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These autobiographical essays were written by students for Asian American Studies courses at a number of colleges and universities. They are offered here as "voices" often not heard.



The Jade Circle

The jade circle embodies the fundamental principles of Asian society. When I was a young child, my grandmother sat me down and handed me a jade bracelet. The surface was smooth and round and cool. There were no sharp edges; it was a continuous circle, no beginning, no end. It was simple, and unbroken.

She said to me, "This bracelet represents the continuous circle of life. It illustrates the perpetual love and hopes that I hold for you, and the simplicity of the desires which you will strive to obtain. " As I held the bracelet, its once cool surface began to warm. As I slipped it over my wrist, it felt like a hand embracing my arm.

As a child, when people asked me what nationality I was, I boldly announced, "American," without further thought to my heritage or my birthright as a Chinese American. My outward Caucasian appearance has enabled me to walk through life as a person of unidentifiable origin. Many people of ethnic appearance have told me that this is a blessing that has saved me from antagonism and prejudice, that I am lucky and that they wish they could look as unidentifiable as I do.

But to me, this is not a blessing but a curse. As an Asian in American society, I do not fit in as an Asian, nor as an "American." I have felt as though I am an American of dual cultures, yet with no culture at all. In China, I am an "American;" in America, I am Chinese. Yet somewhere along my journey, I realized that I could and wanted to be both. The most difficult part has been the struggle to balance the cultural differences in my family. Never before have I understood the reasons why my parents look at the world so differently. Although as my grandmother prophesied, I would be granted the opportunity to achieve all of my goals, she never saw what a difficult task that would be to attain such goals in a family of dual cultures.

The study of Asian American history and culture has given me the gift of understanding. Understanding the values that the Chinese possess and why they possess them. I have always been resentful of the simplicity and the understatedness by which my mother lives. As a typical American adolescent, I have always valued the ostentatious displays of wealth and independence that predominate in American society. The Chinese value that which is humble and courageous and good, not that which is strong-willed and pretentious. The simplicity of the jade bracelet that my grandmother gave me holds new meaning and value. It is simple and understated. It is refined and valuable. It is a simple circle, yet it is continuous.

Exploring my heritage, I now realize the customs and values which shape my identity. This exciting journey into my past has enabled me to understand my family's unique values and beliefs. My own belief system has been influenced by my Asian roots and members of my family much more than I ever realized. The study of Chinese Americans has given me the ability to gain insight into my own personal past and present. It has given me the chance to claim my "Asianness," to be proud of it, and to grow culturally and spiritually. I have gained the ability to look within and therefore beyond.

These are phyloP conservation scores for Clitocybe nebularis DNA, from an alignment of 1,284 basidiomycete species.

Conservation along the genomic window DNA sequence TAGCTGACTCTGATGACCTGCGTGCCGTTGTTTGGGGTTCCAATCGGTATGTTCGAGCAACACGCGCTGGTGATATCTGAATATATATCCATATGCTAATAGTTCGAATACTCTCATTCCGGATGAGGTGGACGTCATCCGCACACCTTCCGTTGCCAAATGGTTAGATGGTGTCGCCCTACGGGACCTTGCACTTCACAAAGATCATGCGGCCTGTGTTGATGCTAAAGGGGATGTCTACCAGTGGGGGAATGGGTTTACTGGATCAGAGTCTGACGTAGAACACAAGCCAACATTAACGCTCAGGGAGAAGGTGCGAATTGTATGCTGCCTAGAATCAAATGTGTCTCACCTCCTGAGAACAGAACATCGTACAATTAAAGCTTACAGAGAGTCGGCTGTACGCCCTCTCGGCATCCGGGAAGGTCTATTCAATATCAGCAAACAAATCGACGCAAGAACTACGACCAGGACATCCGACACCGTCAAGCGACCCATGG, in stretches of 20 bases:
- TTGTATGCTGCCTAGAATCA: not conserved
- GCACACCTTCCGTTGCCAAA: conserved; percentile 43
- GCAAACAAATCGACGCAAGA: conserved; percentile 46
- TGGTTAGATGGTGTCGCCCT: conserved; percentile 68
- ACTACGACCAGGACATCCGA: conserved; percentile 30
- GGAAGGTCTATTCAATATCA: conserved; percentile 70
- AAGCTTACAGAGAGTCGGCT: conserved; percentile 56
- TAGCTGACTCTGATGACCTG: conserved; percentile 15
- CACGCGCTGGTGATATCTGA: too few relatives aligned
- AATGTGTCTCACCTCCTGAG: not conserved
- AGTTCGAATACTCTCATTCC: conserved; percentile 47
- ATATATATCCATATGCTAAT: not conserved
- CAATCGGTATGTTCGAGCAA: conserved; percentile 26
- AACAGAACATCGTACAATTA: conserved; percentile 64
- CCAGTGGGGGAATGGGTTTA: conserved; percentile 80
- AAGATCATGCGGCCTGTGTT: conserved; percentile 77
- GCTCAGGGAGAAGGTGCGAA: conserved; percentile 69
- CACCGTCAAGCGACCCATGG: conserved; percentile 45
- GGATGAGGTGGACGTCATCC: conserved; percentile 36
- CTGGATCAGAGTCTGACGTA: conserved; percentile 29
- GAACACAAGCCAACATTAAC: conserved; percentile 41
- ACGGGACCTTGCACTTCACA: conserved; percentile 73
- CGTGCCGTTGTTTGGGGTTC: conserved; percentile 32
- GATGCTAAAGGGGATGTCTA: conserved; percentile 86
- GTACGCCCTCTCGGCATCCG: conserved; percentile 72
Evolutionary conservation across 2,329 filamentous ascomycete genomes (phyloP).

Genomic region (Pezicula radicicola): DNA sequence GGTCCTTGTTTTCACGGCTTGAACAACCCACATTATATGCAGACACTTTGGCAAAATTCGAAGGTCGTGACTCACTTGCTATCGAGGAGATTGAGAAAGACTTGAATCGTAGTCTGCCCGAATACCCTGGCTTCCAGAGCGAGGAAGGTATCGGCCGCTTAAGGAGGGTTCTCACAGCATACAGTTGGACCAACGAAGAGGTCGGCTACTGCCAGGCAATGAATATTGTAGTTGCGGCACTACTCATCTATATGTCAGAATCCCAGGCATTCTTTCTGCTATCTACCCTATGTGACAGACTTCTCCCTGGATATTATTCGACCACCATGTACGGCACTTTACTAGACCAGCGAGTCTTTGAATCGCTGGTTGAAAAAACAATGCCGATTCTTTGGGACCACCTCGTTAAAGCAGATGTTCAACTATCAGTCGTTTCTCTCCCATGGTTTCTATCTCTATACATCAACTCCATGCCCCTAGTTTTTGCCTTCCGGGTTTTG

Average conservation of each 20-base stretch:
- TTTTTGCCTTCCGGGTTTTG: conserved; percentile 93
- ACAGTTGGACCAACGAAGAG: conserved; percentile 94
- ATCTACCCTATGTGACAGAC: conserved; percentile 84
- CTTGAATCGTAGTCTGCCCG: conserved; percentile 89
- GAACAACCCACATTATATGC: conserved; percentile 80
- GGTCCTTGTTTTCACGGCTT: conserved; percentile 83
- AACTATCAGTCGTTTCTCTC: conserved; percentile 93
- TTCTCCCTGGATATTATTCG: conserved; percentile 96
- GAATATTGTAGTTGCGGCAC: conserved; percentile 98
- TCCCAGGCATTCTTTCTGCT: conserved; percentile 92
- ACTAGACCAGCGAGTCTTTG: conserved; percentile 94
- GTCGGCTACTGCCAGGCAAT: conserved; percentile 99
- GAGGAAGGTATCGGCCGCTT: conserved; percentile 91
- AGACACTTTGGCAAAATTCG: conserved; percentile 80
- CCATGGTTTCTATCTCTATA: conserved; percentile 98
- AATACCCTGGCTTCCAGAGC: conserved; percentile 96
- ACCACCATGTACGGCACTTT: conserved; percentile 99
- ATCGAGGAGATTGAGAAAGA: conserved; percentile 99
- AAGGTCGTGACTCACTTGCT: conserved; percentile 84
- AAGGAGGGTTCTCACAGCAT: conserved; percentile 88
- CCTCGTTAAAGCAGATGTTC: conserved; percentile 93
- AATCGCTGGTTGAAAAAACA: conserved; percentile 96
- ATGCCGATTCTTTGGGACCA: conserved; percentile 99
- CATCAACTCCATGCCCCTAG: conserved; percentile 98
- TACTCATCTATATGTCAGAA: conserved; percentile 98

Yet my journey is not complete. I must continue to search into my past and look towards the future to claim my identity as an Asian American. My study has given me that warm hand of reassurance that my grandmother's jade bracelet embodies. The jade circle is continuous, and I will continue to learn.



Silenced No More

I'm an Asian American woman --
Strong and fragile,
Bright and dull,
Happy and sad.

I'm a Chinese American woman --
Aggressive, but shy,
Confident, but humble,
Independent, but inseparable.

I'm an Asian American person --
Proud and powerful,
Survived and empowered.
I'm all of these, and more.

I am who I am and I am what I want to be.
Passive and submissive, I'm not,
Foreign and exotic, I'm not,
Suzy Wong and China Doll, I'm not.

Remember, don't believe what you see on TV.
Don't mistake me for Bruce Lee.
What I am is not what you see.
Don't mistake me for what they want you to see.

Silenced no more.
By breaking the silence, I unlock the chains
which enslaved me for twenty years.
I speak from the heart and I speak from what I see.

I see my father in front of a burning wok
Working 15 hours a day, making 1500 dishes,
Giving up his dreams so that his children
Can have a better and brighter future. 

I see my mother changing white ladies’ bed pans
So they can make ends meet.
I see my people stuck in Chinatown for life
Illiterate in English, illiterate in their own language.

I see Asian Americans dropping out of high school
Working in Chinatown garment factories
To help support their families.

I see Asian Americans committing suicide
Because they can't live up to the model minority myth --
"SuperAchievers:  The American Success Story."

I see my people struggle --
Tribulations, hopes, and dreams.
I see their pain and I see their pride.

What I see and what I hear may be different
From what you're familiar with.
But if you listen closely, you will hear
The many voices crying out
Waiting to be heard by America.

Listen, listen close:
Yellow is beautiful, red is beautiful,
Brown is beautiful, black is beautiful.
These are the colors of the earth.



Let My Voice Be Heard

It is 1969 and I am three years old. My obachan and I are lying down on the bed and she is reading me stories in Japanese. We read The Emperor's New Clothes, Cinderella, The Ugly Duckling, and Momotaro. The sun is high and we doze off into the afternoon. When I wake, Obachan is asleep and I grow impatient waiting for her to wake up. I stare at her intensely hoping she will open her eyes and read me more stories. When that does not work, I take my fingers and pry one of her eyes open. She is startled awake; I ask, "Motto yonde kurenai ka?"